npHIS cxaaiinant saith, that on or about the sixteenth day of June, anno domini 1G84, he went off this island on a voyage to the South Seas?, under the command of one captain Peter Harris, being invited to that undertaking by one John Matthews, an acquaintance of the said examinant, being the only man of all the company that went over with the said examinant, who had been there before; and that the said Arnold went off in a-floop, whereof one Daniel Smith was master, from Point Negril to Grand Caymanas, and from thence to the Musquito^s in another sloop, where he was taken by the said Harris on board his barque, and from thence transported to the Main near the Golden Island, where they landed and were mustered under the said Harris, to the number of ninety-fix white men and three Indians, and there sunk their vessels; and that, on their arrival there, they were told by the Indians, that king Golden-Cap was dead, which troubled them for some time, but were soon revived by the good hews that one Josepho, a great man amongst them, whospoke Spanish, and who had some considerable command and interest amongst the Indians, was willing to'be their guide through the country towards the Stockadoes, whither they were designed, being about thirty leagues distant from their banding place: whereupon they set forward under Josepho's conduct, having with him abou^ twenty Indians, and sent others before tb/m to prepare canoes for them, about twelve leagues above the said Stockadoes, and performed their march in four elays; and there embarked into the canoes provided ac aforesaid, and so came down that river, and landed within half a mile of the Stockadoes, having by the way, by the help of the said Josepho, got together about three hundred Indians; and early in the morning tell on the said place and took it, where they shared about a hundred shares, at twenty-four ounces of gold dull each share, leaving the other gros$ plunder to the Indians; that at this place they took a barque belonging to his most Catholic majesty of four pederaroes, and thirty men, well armed with small arms, with about a thousand pounds sterling in dust gold, the rest of her cargo being liquors and lumber: here also the said examinant saith, they took eight large canoes, on which they all embarked again, leaving the Indians at the Stockadoes; also with their barques airl canoes went down she river Andriel to the mouth of it, where they took another vessel laden with provisions and some wine, with which they proceeded on their voyage for the Cays to the southward of Panama, about two leagues thence called the King's Cays, where they took about ten sail of pearl barques, having nothing on board them but and plantains, £Cc. and with two of the best of the said barques, and the other barque of four pederaroes, being well sitted out of the other eight with all manner of necessary rigging, they proceeded to Cape Clare to the southward of Panama, to cruize for a ship, leaving the other eight barques on the more on the Cays; from whence, having spent some time to no purpose, they steered away again to the westward near the place where they sitted, where they were attacked with sive barques sitted out from Panama to take them, the admiral of which they laid on board, and fought board and board for an hour, but could not lash him sast, by reason they so well desended themselves with pikes; and the night coming on, whilst the rest of his fleet lay to windward and saw sair play. In this engagement they lost three men outright, and two more wounded, who died soon after; the Spanish admiral above forty men. From thence they stood away surther to the westward for the river called Niciao,- in hopes of getting a bigger vessel, being a place where the Spaniards built their ships; foksight ot which place they spied a ship.at an anchor, to which they made, and sent their canoes on board to know who and what she was, which proved to be captain Swan in a ship about a hundred and forty tons, sixteen guns, and twenty men, with whom they entered into an agreement for his ship at ten shares himself, his men two, and his boy half a share; the business of the said Swan before that time, as this examinant believes, being only for trade. On which agreement, they manned the said ship and turned the lesser barques adrift, retaining only that sirst taken, and so stood away to the southward, to join themselves with ©ne captain John Cooke, who the said Swan told them was come about in a Dutch ship of thirty-six guns, which he took with a small vessel of three guns on the coast of Gumica; and at the Ifle of Plate found the said ship commanded by one captain Davis, and manned with seventy-sive men, the said Cooke being dead; on board of which ship the said Davis had a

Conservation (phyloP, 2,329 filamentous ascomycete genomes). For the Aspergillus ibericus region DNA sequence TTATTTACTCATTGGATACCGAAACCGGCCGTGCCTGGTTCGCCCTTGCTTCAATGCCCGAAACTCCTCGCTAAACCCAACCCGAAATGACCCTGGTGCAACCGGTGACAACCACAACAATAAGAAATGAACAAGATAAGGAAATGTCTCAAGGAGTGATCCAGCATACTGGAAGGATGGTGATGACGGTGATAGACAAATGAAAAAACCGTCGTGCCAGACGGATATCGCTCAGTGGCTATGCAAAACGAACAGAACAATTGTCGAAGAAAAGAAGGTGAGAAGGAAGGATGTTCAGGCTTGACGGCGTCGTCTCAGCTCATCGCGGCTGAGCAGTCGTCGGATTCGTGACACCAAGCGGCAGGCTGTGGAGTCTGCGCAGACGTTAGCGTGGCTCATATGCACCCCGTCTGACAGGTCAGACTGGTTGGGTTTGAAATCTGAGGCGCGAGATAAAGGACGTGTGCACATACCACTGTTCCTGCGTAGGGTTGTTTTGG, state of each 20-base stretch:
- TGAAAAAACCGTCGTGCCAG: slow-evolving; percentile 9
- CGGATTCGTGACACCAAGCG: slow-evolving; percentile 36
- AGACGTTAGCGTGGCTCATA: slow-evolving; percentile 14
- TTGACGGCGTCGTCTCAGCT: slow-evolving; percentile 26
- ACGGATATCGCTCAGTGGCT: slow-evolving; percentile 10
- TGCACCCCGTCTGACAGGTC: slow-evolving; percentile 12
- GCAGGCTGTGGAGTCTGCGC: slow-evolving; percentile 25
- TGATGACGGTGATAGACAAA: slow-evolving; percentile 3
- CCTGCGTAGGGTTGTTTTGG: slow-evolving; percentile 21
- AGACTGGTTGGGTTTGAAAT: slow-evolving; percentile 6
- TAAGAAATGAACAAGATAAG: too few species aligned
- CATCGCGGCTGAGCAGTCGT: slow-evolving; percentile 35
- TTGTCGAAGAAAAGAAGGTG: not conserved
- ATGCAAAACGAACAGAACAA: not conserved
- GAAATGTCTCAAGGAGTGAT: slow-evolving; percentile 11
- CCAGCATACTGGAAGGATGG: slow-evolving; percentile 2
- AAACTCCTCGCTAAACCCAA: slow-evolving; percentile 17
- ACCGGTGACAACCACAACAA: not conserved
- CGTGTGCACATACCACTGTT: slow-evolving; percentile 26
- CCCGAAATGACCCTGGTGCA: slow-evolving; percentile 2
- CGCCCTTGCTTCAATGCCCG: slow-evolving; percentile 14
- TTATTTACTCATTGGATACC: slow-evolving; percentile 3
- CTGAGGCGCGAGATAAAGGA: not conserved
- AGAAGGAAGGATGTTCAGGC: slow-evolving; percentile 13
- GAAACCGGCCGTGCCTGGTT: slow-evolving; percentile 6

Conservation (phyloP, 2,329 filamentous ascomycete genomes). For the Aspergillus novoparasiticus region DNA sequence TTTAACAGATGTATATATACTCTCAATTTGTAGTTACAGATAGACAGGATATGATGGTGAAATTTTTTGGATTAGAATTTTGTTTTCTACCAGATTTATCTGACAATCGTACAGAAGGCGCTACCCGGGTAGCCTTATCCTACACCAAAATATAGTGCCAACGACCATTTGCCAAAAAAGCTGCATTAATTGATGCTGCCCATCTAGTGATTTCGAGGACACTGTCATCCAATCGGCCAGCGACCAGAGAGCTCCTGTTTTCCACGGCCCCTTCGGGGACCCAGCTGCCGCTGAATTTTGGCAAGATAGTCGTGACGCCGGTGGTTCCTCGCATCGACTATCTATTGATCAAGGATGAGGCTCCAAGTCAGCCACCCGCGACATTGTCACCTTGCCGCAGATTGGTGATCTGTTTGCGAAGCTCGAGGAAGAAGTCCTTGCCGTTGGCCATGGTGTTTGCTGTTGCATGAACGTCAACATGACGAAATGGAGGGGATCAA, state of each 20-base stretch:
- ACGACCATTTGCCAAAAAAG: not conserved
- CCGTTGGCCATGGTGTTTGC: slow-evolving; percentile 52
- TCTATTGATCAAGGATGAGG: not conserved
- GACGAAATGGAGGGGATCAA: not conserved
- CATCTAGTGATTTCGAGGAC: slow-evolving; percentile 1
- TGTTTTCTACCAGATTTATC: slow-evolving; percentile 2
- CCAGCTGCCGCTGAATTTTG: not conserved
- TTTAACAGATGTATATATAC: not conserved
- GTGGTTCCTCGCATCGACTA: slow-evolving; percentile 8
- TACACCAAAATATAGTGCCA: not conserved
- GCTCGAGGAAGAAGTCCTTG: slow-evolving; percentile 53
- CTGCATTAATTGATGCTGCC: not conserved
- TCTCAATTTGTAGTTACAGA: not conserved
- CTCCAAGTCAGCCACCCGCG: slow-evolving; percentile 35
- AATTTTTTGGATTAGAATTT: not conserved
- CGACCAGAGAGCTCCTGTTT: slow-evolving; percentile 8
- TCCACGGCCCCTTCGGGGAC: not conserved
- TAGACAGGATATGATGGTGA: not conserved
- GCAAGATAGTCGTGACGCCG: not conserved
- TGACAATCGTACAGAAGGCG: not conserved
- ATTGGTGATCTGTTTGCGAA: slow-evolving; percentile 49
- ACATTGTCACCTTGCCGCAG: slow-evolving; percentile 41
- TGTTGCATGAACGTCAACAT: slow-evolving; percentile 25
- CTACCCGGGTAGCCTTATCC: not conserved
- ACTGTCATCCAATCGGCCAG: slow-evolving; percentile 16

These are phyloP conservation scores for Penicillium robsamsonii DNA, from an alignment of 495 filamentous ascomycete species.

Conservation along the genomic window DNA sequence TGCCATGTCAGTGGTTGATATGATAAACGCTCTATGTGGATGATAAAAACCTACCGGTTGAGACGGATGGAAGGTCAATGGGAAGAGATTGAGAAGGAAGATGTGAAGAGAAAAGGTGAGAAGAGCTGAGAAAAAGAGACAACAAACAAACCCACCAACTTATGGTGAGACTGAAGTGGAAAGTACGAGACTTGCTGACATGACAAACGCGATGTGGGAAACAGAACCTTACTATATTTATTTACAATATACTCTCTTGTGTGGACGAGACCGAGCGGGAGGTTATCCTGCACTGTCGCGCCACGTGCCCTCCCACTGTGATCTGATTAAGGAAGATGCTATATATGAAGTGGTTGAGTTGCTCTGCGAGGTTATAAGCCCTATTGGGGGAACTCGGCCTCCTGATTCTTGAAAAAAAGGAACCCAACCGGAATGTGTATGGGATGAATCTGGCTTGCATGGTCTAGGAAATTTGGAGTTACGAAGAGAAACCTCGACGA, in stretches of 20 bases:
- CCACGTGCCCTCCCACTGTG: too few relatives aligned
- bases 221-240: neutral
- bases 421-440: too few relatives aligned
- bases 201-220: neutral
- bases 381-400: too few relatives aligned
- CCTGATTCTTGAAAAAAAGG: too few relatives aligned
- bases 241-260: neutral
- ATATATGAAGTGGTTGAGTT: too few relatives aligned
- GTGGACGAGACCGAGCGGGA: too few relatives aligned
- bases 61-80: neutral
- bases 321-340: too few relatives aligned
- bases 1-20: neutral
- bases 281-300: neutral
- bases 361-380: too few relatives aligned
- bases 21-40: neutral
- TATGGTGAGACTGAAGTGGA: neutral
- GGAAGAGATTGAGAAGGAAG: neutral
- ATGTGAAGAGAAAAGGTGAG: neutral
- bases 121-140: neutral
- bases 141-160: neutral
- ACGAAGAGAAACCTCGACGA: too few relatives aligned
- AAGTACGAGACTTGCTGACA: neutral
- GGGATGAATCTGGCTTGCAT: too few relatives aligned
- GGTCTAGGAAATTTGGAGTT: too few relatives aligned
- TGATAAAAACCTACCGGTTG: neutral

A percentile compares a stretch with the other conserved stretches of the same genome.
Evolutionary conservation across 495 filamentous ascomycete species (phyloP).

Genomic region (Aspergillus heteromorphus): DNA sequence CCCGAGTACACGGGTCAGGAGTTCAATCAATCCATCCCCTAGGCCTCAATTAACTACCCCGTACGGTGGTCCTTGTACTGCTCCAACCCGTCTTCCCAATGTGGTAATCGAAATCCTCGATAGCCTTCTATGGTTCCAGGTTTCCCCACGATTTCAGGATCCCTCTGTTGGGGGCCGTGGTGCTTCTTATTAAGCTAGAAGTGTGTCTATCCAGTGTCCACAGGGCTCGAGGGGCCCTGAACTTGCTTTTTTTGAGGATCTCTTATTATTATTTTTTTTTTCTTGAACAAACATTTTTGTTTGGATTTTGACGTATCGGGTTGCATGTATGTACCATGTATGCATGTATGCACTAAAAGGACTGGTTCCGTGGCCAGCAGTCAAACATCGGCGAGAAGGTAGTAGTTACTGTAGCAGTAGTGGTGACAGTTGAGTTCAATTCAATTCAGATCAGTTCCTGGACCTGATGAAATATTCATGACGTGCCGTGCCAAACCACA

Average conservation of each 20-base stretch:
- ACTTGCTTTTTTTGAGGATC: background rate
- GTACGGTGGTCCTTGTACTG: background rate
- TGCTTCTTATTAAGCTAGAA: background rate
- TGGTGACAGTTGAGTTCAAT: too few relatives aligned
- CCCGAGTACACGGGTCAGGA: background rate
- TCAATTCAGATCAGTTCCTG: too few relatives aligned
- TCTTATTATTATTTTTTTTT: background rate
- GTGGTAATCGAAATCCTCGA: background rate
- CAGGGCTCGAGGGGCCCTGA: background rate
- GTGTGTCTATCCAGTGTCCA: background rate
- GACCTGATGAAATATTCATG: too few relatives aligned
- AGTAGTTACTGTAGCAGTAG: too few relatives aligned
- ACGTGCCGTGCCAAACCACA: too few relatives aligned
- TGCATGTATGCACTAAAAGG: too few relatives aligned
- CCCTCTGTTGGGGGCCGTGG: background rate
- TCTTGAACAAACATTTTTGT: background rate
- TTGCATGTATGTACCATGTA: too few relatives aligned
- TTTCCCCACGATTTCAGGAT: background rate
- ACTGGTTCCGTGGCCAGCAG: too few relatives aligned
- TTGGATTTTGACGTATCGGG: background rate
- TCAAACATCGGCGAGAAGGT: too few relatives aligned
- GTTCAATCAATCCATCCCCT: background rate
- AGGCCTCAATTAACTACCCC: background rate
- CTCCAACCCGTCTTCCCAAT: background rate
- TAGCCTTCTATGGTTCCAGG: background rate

prisoner prisoner who undertook to carry them to a rich town called Guyaquilj; on which voyage they proceeded, and went up the river in their canoes, and landed about a.hundred and thirty about two leagues fhort of the said town; where, being landed and ready to march, on seeing many lights in the town, a dispute arose between Swan and Davis, who then commanded the whole party. Swan supposing the same to be lighted matches would not adventure to march sarther, concluding they were descried; whereupon they returned on board again, mucli disatissied with Swan's conduct, being well assured by their prisoner they might have made sive hundred pounds sterling a man in gold. From this place they* proceeded to another place called Payla,where they also landed about ninety men, and took, plundered, and burnt, it; where they were entertained with about a hundred and sixty men from Pura, a place they designed to take by surprize; so, sinding themselves descried, and that city in arms for their coming, they returned on ship-board again. On this bad success, it was generally concluded among them to stand away to the westward again for the Cays, and to lay there for the Spanish fleet then expected from Callas, the Barkadera of Lima, where they continued about sive months; during which time several parties came over land, as this examinant and his companions had done before them, and got to the said Cays in canoes, viz. one captain Francis with about four hundred French, captain Lequi with about sifty,both which came together over landfromGolden Island, as aforesaid; and, to welcome the said Francis, this examinant faith, they gave him a ship of four hundred tons, which they had taken whilst at the Cays, laden with flour, where allo they took about twelve barques with provisions, fowls, and other such like necessaries, bound forPanama, all which barques they turned adrift, having taken their necessaries. After the arrival of the two sirst parties, and disposal of the said great ship, there came three other parties over land by way of Golden, Island, viz. captain Francis sownly, captain Leigh, and captain Brandy, with about three hundred and sixty men amongst them, most English,, who in this voyage with their canoes took two ships with provisions; where: it was further agreed to carry on the design against the Spanish fleet, and: that Davis should be admiral, having an antiquated French commission, and carry the flag at the main-top-mast-head, and that Swan should bevice-admiral, who utterly resused to-wear French colours or sight under, any other colours than the king of England's, for that he had lost twa; men in sair trade with the Spaniards, and so wore the union flag at foretop-mast-head, king's jack, tfc* And that captain Francis should leconcU ©avis, who was to lay the admiral on board, captain Townly to second! captain Swan, who was to board the vice-admiral, and that captain Leonard in a sire-barque should also attend on Davis, if need were, to burn the Spanish admiral, and in that manner to engage the Spanish lleet. In the interim of which, the Spanish fleet standing sar off in the offing, passes unseen, and lands their money at Leveia, about ten leagues to westward of Panama, and there takes in considerable reinsorcement of men, Kc. and comes to sea, consisting of about eleven sail and two lire-ships; the admiral having sifty-four guns, vice-admiral forty-six, and rear-admijal thirty-six, and from thence to twenty-six and sixteen guns, coming Unexpected to the piivateers about the Cays from the westward, stood right in upon them, which caused them to weigh and stand off, to clear and get the wind of them if possible; upon which the Frenchman, who should have seconded Davis, veers away, and never offers to tack or come to their assistance, whereby that day was quite spent without any action. The next day, they being to leeward of the Spanish sleet, the admiral and his fleet bore down on Davis* who bore away to speak to Swan and Townly, to consult them what was best to be done; who, sinding the French had left them with their sire-ships, made a running sight of it, having turned some of their canoes adrift, and lost other some by the Spaniards shot: went surther to the westward, to a place called Quibo, to build new canoes, where, in three weeks, they built ten new ones; where it was concluded to go for Rio Leo and the city of Leon, which they took, plundered, and burnt, having missed of the wealth, having been descried • ere they entered the town, so shared no considerable matter; after whicli they resumed their former resolutions for Rio Leo, which they took likewise, plundered, and burnt; the last place affording nothing valuable to them, more than pitch and tar, being the product of those places, and that place samous for building great mips; there also the Spaniards set fire to two considerable ships on the stocks, one ready to launch, to pre* verlt them falling into enemies hands. At this place the ileet divided, being in or about the month of June, anno domini 1685, Swan and Townly directing their course sarther to westward for Aqua Pulco and California, to try their fortunes there, and from thence round the Phillipine Isles to the East-Indies, and so home, as they said; captain Davis and his sire-ships designing back again to the southward for Truxillo, a place sar to windward; after which this examinant never saw or heard of Swan and Townly. In their designed voyage for Truxillo, being in some want of provisions, Davis, with whom the examinant failed, touched at